Is your family life an adequate school of marriage for your kids? Think about this now.
By Dr. Jeff Mirus ( bio - articles - email ) | Jul 21, 2016 | In Reviews
Have you had the facts-of-life discussion with your kids? If so, it is just one step along the way. Even more important is giving them the formation they need to properly approach relationships with the opposite sex, including dating, courtship and matrimony. Ideally, sound parental attitudes toward everything from modesty to marriage will have been seeping into each child’s bones from the earliest years. But there comes a time when it makes sense to establish the right social guidelines and to teach more formally what it means to prepare for a good marriage, a Christian marriage.
Earlier this year, Sophia Institute Press republished Fr. T. G. Morrow’s Christian Dating in a Godless World, making only minor editorial revisions since its first edition in 2013. Fr. Morrow takes a straightforward, practical approach, offering clear guidance on love, courtship and marriage itself in a series of seventeen chapters. It is worth listing the contents:
- Choosing Mr. or Miss right
- Understanding Love
- A Major Challenge: A Chaste Courtship
- Why a Chaste, Christian Courtship?
- Living a Christian Courtship
- A Modesty Proposal
- The Biblical Roles of Courtship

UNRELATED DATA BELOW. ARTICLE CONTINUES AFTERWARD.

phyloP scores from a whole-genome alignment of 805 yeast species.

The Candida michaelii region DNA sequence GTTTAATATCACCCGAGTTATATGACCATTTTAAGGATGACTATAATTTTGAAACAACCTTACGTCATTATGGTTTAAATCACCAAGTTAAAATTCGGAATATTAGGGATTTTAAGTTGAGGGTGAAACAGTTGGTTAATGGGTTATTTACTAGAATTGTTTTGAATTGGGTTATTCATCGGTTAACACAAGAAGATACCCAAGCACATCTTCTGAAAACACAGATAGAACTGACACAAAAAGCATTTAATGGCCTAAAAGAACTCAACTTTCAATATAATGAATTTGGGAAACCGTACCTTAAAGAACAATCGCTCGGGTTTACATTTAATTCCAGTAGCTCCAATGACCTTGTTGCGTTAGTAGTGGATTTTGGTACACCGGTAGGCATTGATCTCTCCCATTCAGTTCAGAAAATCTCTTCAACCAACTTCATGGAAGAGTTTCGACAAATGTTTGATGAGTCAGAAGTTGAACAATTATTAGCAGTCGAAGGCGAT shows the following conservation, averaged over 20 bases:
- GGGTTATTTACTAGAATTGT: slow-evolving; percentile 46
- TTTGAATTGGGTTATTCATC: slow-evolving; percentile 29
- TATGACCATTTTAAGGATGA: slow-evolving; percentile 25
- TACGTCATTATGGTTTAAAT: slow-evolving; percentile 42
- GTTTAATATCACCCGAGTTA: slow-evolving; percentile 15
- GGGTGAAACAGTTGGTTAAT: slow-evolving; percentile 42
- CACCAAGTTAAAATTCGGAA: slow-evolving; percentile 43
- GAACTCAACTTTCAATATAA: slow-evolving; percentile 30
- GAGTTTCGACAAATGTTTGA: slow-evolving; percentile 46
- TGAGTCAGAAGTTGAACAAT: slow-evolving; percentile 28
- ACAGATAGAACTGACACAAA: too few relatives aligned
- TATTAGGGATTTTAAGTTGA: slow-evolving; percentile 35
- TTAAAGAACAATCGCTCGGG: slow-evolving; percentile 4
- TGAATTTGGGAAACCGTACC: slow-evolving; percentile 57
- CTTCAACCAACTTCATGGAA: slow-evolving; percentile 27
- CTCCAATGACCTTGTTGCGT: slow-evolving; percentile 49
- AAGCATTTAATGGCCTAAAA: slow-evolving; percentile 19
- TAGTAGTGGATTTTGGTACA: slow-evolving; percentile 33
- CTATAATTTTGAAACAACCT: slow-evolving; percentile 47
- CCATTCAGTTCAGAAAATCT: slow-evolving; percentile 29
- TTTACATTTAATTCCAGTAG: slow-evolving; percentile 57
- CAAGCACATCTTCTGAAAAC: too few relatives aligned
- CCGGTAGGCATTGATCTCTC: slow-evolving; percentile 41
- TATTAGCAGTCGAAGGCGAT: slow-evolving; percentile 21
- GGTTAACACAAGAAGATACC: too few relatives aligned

- Christian Courtship Strategies
- Finding Mr. Right
- Finding Miss Right
- Communications 101
- Past Sins and New Beginnings
- Enjoying Singleness
- Christian Marriage, Part 1: Love—The Form of Marriage
- Christian Marriage, Part 2: Children—The Fruit of Marriage
- Christian Engagement
- A Catholic Wedding
Now, have I read the entire book? No: After 44 years of marriage, including six children and twelve grandchildren, with frequent reflection on the past and more opportunities than I care to count for making the future better, I figured I could tell in a relatively few minutes whether Father Morrow is the real thing. He is: On target and always accessible.
This is a book I would read entirely if I were still forming my children, and one that I would place in each child’s hands at least by mid-high school, encouraging them to review it during the college years. Instruction in purity (while certainly essential) too often occurs in a sort of vacuum—without a serious look at the full dimensions of dating, courtship and marriage. There is a great need not only to discipline the heart but inform the head. In previous centuries, Christians understood that courtship was serious stuff. We fail at our peril to revive that understanding in our own families.
If you have children who have not yet locked their vocational future in stone, I recommend that you pick up a copy of this book. Let your teenagers see it, and let it inform your family conversations. Don’t assume your own courtship was just fine, or that good things happen by chance. A seminarian goes through years of study and formation before ordination, but your children’s school of marriage is your own family life. Inculcate as much of this as you can organically. But also encourage your kids to wrap their heads around Christian Dating in a Godless World
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